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by Daniel Stern (part 5 of a series)
The fan moves air across the radiator (and A/C condenser, transmission fluid cooler, power steering fluid cooler…) when the car’s not moving fast enough for the natural airflow to cool it.
Once you’re under way at a reasonable speed, the car’s forward motion pushes enough air across the radiator without the fan. Still, in most older cars, the fan was always running when the engine was on, because it was spun by a simple belt-and-pulley system.
Engine-driven fans come in three types: solid, clutch, and flex.
A solid fan is the most basic type: four to seven metal or plastic blades, criss-crossed around a central hub, bolted onto the water pump pulley. The speed of the pulley, driven by a fan belt, is the speed of the fan; when the engine runs faster, the fan runs faster. When set up correctly, it pulls enough air across the radiator to keep the engine cool (and the air conditioner working, if the car’s equipped).
Its simplicity means this kind of fan is the least likely to break, but it is seldom optimal. It runs whenever the engine’s running, so it delays engine warmup; and it’s also spinning (and making noise, and costing power and fuel) unnecessarily when the car’s moving down the road fast enough to ram plenty of air through the radiator.
For various reasons related to airflow, solid fans use much more power and fuel in dyno tests than when the car is actually being run and wind is rushing past the blades. Those magazine articles bellowing about “10 whole entire horsepower to spin the fan” at the equivalent of 65 mph are, though, grossly overstated.
The clutch fan was a big improvement. This is just a solid fan that is bolted to the body of a clutch unit (the hub of the clutch is still bolted to the water pump pulley). The clutch can either drive the blade, or let the blade freewheel.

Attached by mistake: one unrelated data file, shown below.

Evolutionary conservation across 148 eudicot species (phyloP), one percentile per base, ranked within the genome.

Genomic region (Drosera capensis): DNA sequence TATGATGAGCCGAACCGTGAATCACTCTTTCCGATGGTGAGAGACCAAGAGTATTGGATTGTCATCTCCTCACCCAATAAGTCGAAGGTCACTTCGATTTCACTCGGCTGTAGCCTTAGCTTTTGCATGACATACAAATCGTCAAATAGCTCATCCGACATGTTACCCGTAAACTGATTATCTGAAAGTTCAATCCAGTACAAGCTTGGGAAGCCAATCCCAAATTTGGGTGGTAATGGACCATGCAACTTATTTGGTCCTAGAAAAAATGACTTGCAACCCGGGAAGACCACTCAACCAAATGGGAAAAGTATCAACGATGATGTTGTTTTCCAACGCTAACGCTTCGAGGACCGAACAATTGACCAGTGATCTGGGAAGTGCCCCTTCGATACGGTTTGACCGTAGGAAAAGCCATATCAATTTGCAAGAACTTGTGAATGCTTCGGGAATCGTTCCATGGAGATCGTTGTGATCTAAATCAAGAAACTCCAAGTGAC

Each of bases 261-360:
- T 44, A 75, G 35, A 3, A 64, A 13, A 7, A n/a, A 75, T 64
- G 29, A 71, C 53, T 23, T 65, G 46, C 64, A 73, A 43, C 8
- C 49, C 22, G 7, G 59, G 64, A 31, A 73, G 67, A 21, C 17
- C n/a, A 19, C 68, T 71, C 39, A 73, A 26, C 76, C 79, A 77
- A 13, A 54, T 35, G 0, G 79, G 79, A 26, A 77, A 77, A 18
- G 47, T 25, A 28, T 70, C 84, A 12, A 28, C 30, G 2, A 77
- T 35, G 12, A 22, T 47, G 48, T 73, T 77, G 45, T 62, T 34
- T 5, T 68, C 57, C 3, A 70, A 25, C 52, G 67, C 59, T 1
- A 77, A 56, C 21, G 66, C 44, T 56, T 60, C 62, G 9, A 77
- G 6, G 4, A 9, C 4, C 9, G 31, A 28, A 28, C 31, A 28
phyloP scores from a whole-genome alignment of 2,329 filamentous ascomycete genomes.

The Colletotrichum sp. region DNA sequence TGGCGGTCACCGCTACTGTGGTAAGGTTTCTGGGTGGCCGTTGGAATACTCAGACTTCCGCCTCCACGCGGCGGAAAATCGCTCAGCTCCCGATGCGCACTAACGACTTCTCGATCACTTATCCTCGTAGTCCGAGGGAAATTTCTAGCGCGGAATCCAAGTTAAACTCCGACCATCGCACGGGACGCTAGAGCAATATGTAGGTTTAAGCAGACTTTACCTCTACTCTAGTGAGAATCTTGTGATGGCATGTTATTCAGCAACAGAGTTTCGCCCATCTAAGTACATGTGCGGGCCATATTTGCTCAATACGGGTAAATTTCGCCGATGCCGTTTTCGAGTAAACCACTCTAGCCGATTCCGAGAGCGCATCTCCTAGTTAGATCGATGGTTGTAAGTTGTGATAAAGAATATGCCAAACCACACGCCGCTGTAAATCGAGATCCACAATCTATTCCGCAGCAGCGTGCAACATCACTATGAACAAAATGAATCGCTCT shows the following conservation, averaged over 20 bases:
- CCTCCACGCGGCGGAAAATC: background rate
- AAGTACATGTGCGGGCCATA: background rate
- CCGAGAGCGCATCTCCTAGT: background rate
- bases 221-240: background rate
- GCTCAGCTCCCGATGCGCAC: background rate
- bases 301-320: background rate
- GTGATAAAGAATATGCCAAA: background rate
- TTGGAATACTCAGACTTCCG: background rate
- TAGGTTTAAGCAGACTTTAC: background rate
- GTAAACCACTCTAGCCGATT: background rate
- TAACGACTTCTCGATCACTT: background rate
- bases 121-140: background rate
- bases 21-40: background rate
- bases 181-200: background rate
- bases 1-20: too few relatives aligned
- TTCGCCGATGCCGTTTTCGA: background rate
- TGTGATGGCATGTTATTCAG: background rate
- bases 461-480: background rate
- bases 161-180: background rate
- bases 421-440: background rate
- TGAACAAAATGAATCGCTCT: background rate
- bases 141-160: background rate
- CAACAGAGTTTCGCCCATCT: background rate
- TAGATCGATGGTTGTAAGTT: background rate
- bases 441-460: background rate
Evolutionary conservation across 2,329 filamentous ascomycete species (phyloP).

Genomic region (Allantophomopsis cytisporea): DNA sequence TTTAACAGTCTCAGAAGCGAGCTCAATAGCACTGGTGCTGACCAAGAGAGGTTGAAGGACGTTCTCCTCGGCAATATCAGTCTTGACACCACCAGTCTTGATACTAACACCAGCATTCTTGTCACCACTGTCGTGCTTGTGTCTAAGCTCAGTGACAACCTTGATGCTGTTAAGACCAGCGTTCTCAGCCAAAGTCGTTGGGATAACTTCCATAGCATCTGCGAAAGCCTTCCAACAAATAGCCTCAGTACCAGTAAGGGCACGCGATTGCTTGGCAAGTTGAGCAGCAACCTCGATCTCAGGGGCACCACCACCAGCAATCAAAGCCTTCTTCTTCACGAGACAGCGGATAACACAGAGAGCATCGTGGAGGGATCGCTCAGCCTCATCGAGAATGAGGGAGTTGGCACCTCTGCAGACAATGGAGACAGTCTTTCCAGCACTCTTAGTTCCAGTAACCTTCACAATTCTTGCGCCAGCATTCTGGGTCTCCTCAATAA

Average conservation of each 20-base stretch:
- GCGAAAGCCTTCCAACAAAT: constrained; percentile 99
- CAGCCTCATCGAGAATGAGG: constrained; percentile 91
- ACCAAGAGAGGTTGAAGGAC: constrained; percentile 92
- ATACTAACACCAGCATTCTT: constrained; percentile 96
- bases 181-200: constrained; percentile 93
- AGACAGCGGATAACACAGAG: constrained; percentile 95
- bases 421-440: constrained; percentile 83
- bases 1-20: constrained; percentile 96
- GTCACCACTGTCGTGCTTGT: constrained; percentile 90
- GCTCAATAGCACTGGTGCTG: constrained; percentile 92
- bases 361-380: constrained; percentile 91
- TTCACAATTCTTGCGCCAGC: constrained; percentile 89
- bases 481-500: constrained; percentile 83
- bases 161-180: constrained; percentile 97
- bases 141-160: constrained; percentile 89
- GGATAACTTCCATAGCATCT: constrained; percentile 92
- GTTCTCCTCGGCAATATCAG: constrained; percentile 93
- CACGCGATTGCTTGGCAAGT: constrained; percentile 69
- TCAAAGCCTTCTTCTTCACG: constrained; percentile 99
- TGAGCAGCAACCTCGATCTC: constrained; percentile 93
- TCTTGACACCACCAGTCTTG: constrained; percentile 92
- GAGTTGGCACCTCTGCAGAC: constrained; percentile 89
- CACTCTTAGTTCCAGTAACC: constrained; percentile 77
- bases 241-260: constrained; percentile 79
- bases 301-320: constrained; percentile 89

There are different types of fan clutch. The basic variety is a simple centrifugal clutch which lets the blade slip (freewheel) above a certain rotative speed. It’s assumed that if the engine is spinning faster than a certain speed, the car’s moving fast enough for the fan to be unnecessary. This is better than a solid fan, but as long as the engine’s spinning below the slip speed the fan’s still spinning (and making noise and costing power and fuel) whether it’s needed or not.
A shroud makes sure that all of the fan's effort brings air through the radiator. Without a shroud, air is pulled from between the fan and the radiator, meaning less airflow through the radiator and A/C condenser. Shrouds started out as part of air conditioning and heavy-duty cooling packages in the early 1960s, then gradually became standard equipment by the late 1970s.
A more refined clutch is thermostatic: a bimetallic spring on the front reacts to the temperature of air at the front of the fan to engage or disengage the clutch. But even these are not all the same. There are light-duty and heavy-duty fan clutches, and within those categories they differ in such things as temperature setpoint and presence or absence of an idle-lock feature.